Sign in with
Sign up | Sign in

iPhone Fingerprint Reader Already Hacked

By - Source: Tom's Guide US | B 15 comments

UPDATED 4:15 p.m. ET Monday with confirmation of method and awarding of contest winnings.

Has the new iPhone's Touch ID fingerprint reader been cracked?

It might have been, say the security researchers running a contest to see who can fool it first, but they need a little more proof.

"Yes," read the IsTouchIDHackedYet.com website this morning (Sept. 23), after changing its message from an earlier "Maybe" that was posted last night (Sept. 22).

"The Chaos Computer Club in Germany may have done it! Awaiting video showing them lifting a print (like from a beer mug) and using it to unlock the phone. If so, they'll win."

Meanwhile, an Indiana venture capitalist who pledged $10,000 to the contest pool waffled on his donation, suddenly deciding that he would set his own contest rules. That reduces the IsTouchIDHackedYet contest prize to about $7,500, plus several bottles of liquor.

MORE: 15 Best iOS 7 Apps

Lifting prints to hack the iPhone 5s

Members of Berlin's Chaos Computer Club hacker group yesterday (Sept. 22) posted two YouTube videos that appear to show phony fingerprints imprinted on plastic sheets unlocking an iPhone 5s.

The first video shows a man, presumably lead hacker "Star Bug," registering his right index finger with Touch ID, then sticking a piece of plastic on his middle finger to unlock the phone.

Hacking Touch ID, Part 1

The second video shows what appears to be the same man again registering his right index finger, but this time, a second man using a plastic sheet over his own right index finger unlocks the phone.

Hacking Touch ID, Part 2

By using real fingers to apply the fake fingerprints, the users would defeat the electrical sensor built into the Touch ID reader that makes sure a living finger is touching the phone.

"A fingerprint of the phone user, photographed from a glass surface, was enough to create a fake finger that could unlock an iPhone 5s secured with TouchID," read an English-language post on the Chaos Computer Club's website. "This demonstrates — again — that fingerprint biometrics is unsuitable as access control method and should be avoided."

The club also posted detailed instructions on how to fake the fingerprint.

"First, the fingerprint of the enrolled user is photographed with 2400 dpi resolution," a summary of the instructions said. "The resulting image is then cleaned up, inverted and laser printed with 1200 dpi onto transparent sheet with a thick toner setting.

"Finally, pink latex milk or white wood glue is smeared into the pattern created by the toner onto the transparent sheet. After it cures, the thin latex sheet is lifted from the sheet, breathed on to make it a tiny bit moist and then placed onto the sensor to unlock the phone."

The resulting video is almost, but not quite, enough to satisfy the organizers of the IsTouchIDHackedYet.com contest.

"They say they are imaging the print, which is the missing bit we want on video," tweeted contest organizer Robert David Graham, co-founder and chief technology officer of Errata Security in Atlanta. "I'm probably gonna call the CCC video 'good enough' no matter what — but I'm still gonna hate them :)"

Graham has put $500 into escrow for the prize, as have several other hackers and security researchers, for a total of $900.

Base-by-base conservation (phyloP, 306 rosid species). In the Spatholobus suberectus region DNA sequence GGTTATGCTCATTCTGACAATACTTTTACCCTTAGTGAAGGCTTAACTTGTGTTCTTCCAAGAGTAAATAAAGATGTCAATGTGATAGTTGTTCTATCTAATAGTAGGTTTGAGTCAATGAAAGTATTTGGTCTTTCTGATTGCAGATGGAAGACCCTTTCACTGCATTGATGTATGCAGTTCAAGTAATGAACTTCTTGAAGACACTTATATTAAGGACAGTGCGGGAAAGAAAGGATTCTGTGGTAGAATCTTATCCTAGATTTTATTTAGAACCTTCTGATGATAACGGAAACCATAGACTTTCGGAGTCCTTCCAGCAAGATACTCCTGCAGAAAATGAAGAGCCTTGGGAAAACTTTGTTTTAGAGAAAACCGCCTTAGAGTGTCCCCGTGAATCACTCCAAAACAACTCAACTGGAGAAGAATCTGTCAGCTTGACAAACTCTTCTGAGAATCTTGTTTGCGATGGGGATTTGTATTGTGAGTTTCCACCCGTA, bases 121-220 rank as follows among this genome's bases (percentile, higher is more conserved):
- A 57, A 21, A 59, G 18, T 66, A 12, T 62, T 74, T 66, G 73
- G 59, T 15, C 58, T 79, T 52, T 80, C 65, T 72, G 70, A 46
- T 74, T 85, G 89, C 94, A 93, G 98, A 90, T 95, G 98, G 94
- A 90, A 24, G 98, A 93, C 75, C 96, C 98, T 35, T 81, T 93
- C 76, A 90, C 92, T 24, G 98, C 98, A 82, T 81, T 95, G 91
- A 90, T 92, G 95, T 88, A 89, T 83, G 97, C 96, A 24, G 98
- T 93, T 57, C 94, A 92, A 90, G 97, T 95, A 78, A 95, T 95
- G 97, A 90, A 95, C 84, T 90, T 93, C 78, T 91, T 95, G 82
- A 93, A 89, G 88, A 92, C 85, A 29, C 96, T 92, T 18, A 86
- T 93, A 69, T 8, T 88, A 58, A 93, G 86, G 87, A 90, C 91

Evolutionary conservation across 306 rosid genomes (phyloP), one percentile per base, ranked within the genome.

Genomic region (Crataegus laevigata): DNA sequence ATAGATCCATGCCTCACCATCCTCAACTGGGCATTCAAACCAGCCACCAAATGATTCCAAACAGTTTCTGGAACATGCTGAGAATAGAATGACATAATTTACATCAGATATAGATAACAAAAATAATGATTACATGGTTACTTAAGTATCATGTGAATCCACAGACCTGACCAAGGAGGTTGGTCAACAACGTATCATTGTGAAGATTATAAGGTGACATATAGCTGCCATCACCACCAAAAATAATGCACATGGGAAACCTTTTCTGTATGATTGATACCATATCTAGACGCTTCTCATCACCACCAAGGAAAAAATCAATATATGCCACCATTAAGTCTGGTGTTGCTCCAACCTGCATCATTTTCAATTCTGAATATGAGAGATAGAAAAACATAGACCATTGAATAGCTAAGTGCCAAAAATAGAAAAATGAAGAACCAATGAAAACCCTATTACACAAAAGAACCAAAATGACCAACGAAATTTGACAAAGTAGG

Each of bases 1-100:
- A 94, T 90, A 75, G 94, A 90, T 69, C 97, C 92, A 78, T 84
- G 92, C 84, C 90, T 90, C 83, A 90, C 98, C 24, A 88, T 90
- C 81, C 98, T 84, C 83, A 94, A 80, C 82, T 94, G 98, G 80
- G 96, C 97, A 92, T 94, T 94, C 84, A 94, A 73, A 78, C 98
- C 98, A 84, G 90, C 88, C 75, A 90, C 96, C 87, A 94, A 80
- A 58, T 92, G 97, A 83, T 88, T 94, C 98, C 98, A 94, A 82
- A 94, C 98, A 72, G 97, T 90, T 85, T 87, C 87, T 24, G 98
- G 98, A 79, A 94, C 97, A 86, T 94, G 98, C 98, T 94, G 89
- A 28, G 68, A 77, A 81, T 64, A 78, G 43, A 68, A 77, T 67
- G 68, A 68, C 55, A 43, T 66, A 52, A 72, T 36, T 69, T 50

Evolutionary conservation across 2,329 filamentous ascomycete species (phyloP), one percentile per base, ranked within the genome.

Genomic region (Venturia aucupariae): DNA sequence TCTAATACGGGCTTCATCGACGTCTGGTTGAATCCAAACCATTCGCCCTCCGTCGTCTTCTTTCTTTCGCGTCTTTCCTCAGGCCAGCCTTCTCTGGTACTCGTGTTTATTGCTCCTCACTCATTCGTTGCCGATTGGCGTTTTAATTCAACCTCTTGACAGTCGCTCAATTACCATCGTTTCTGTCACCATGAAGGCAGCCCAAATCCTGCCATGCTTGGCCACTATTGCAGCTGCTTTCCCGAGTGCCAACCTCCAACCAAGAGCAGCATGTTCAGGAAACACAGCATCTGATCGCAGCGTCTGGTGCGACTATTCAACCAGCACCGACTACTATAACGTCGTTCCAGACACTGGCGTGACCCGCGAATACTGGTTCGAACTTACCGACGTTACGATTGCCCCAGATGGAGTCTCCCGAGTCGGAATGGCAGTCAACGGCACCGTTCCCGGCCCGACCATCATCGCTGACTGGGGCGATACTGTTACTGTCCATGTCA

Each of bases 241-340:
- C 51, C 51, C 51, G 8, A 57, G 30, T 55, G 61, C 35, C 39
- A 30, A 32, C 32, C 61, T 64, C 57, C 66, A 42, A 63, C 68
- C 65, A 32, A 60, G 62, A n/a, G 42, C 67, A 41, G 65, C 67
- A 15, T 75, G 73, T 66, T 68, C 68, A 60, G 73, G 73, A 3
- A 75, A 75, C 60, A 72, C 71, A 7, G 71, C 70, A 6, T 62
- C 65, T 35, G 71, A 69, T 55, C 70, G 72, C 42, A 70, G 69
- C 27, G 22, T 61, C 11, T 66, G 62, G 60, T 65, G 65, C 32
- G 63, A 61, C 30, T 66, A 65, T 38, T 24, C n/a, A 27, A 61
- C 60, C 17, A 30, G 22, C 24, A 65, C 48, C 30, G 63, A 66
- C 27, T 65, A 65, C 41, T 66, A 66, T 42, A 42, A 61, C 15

Others have pledged about $6,000 in cash, half a dozen bottles of expensive liquor and 10.41 Bitcoin, currently worth about $1,300.

Meanwhile, other ways to unlock an iPhone running iOS 7 have appeared, including one that uses Siri to talk through the phone's normal security barriers.

MORE: Is iPhone Fingerprint Security Secure At All?

Withdrawal of funds

Not included in the total is the $10,000 initially pledged by Bloomington, Ind.-based investor Arturas Rosenbacher, principal of I/O Capital Partners.

After allegedly telling several news organizations Friday that he was one of the organizers of the contest (he wasn't), Rosenbacher over the weekend decided that the contest wasn't for him.

"I/O Capital Partners will not and has not escrowed any amount of money or goods in relation to any stated or non-stated winner of the competition," Rosenbacher wrote on his company's website yesterday. "With this amount of money, stated at Ten Thousand Dollars and Zero Cents ($10,000.00), all financial transactions and releases will be fully internal within I/O Capital Partners, under its own Terms & Conditions, fully separate from any other entity, including the #IsTouchIDHackedYet competition and all representatives."

ZDNet writer Violet Blue documented that Rosenbacher had given interviews to CNBC, Bloomberg TV, the London Telegraph and other outlets in which he seemed to be speaking for the contest organizers.

"By having a competition like this we're only making the software more secure, and we're only making the hardware that much harder to penetrate," Rosenbacher told Mashable.

But, as someone pointed out on Twitter to Rosenbacher, who was "we"?

"Let me make this clear," wrote contest organizer Nick de Petrillo, a Washington, D.C.-based security researcher, on Twitter yesterday. "@arturas is not reviewing anything nor is he a judge in @ErrataRob and my Touch ID Hack challenge. He is misleading."

Rosenbacher has deleted all his tweets in which he refers to the contest.

That's one way to use Touch ID

Meanwhile, de Petrillo may have found a sure-fire way to secure his iPhone 5s.

"I just enrolled my penis in Touch ID on my iPhone and successfully unlocked it with my penis," he tweeted Saturday. "Am I the first to have tested this? #notjoking"

"Now no one will ever, ever steal your phone," replied security researcher Andrew Ruef. "[Is this] the secret to the correct use of Touch ID?"

UPDATE: The organizers of the IsTouchIDHackedYet contest confirmed at about 2:30 ET today (Sept. 23) that the method demonstrated on YouTube by Starbug of the Chaos Computer Club does indeed work. Starbug will receive the prize winnings.